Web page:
Diurnal Variations in Convective Activity and Precipitation During Phases II and III of GATE

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  • 1 Department of Atmospheric Science, University of Washington, Seattle 98195
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Abstract

Harmonic analysis is used to determine the phase and normalized amplitude of the diurnal variations in convective activity and precipitation during phases II and III of GATE. Satellite results are based on the percent coverage of squares, 3° of latitude and longitude in dimensions, by convective clouds, as estimated subjectively from SMS-1 infrared images. Rainfall results are based on hourly precipitation records for 33 land stations and hourly or 3-hourly rainfall amounts from 13 ships in the A/B-scale networks. The rainfall data for the land stations were combined into four geographically distinct groups and the ship data into a single group before making the harmonic analyses. The long-term representativeness of the results for the land areas is judged by comparing them with the results obtained from analysis of data presented by Burpee (1976) on the frequencies of occurrence of thunder, moderate to heavy precipitation and light precipitation during the period June-September 1966–69.

The main findings are the following:

1) Over the northern part of the land area (∼15–20°N) thunderstorms were most frequent in the late afternoon or early evening, rain amounts were greatest shortly before midnight, convective cloud cover was most extensive shortly after midnight and light rainfall most common near dawn. This behavior is attributed to the fact that much of the rainfall in this region is produced by long-lived squall lines that typically form in the afternoon as a result of the daily beating cycle and then take several hours to reach the stage of maximum rain production.

2) For the ship array as a whole the rainfall maximum occurred in the early afternoon (about 1400 local time). The diurnal range was about half the daily mean. The satellite results also yielded an afternoon maximum in convective cloud cover and further revealed that the diurnal oscillation was stronger in the eastern part of the network than in the western. No explanation is offered for the afternoon maximum over the ocean. However, it is shown to be associated with a similar maximum in the large-scale convergence field.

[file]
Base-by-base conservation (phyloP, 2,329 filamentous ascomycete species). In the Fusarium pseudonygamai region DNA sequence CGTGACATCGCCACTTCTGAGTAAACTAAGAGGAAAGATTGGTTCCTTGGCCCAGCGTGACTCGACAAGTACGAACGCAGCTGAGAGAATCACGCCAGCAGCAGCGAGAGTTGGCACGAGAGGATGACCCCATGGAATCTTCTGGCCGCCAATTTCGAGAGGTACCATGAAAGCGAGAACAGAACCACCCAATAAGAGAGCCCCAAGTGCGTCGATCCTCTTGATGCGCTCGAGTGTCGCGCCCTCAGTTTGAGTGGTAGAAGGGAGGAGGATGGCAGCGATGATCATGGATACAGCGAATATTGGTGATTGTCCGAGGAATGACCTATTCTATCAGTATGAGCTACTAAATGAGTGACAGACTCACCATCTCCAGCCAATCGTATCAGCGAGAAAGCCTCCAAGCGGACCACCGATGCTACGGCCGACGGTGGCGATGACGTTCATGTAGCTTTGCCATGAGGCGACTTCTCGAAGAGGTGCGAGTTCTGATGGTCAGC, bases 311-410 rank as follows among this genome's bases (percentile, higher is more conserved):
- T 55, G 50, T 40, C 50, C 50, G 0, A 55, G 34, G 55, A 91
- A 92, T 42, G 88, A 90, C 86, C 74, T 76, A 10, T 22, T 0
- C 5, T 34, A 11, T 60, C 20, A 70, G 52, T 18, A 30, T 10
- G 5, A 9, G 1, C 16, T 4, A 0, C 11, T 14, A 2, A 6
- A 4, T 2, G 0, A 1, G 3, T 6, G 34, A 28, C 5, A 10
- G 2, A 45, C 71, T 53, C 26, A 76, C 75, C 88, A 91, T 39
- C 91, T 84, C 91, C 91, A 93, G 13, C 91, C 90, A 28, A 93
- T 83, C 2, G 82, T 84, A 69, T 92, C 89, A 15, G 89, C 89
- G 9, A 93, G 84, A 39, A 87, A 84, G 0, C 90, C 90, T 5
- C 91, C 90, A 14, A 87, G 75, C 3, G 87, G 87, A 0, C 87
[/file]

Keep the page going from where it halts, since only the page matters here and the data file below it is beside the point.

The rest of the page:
Abstract

Harmonic analysis is used to determine the phase and normalized amplitude of the diurnal variations in convective activity and precipitation during phases II and III of GATE. Satellite results are based on the percent coverage of squares, 3° of latitude and longitude in dimensions, by convective clouds, as estimated subjectively from SMS-1 infrared images. Rainfall results are based on hourly precipitation records for 33 land stations and hourly or 3-hourly rainfall amounts from 13 ships in the A/B-scale networks. The rainfall data for the land stations were combined into four geographically distinct groups and the ship data into a single group before making the harmonic analyses. The long-term representativeness of the results for the land areas is judged by comparing them with the results obtained from analysis of data presented by Burpee (1976) on the frequencies of occurrence of thunder, moderate to heavy precipitation and light precipitation during the period June-September 1966–69.

The main findings are the following:

1) Over the northern part of the land area (∼15–20°N) thunderstorms were most frequent in the late afternoon or early evening, rain amounts were greatest shortly before midnight, convective cloud cover was most extensive shortly after midnight and light rainfall most common near dawn. This behavior is attributed to the fact that much of the rainfall in this region is produced by long-lived squall lines that typically form in the afternoon as a result of the daily beating cycle and then take several hours to reach the stage of maximum rain production.

2) For the ship array as a whole the rainfall maximum occurred in the early afternoon (about 1400 local time). The diurnal range was about half the daily mean. The satellite results also yielded an afternoon maximum in convective cloud cover and further revealed that the diurnal oscillation was stronger in the eastern part of the network than in the western. No explanation is offered for the afternoon maximum over the ocean. However, it is shown to be associated with a similar maximum in the large-scale convergence field.

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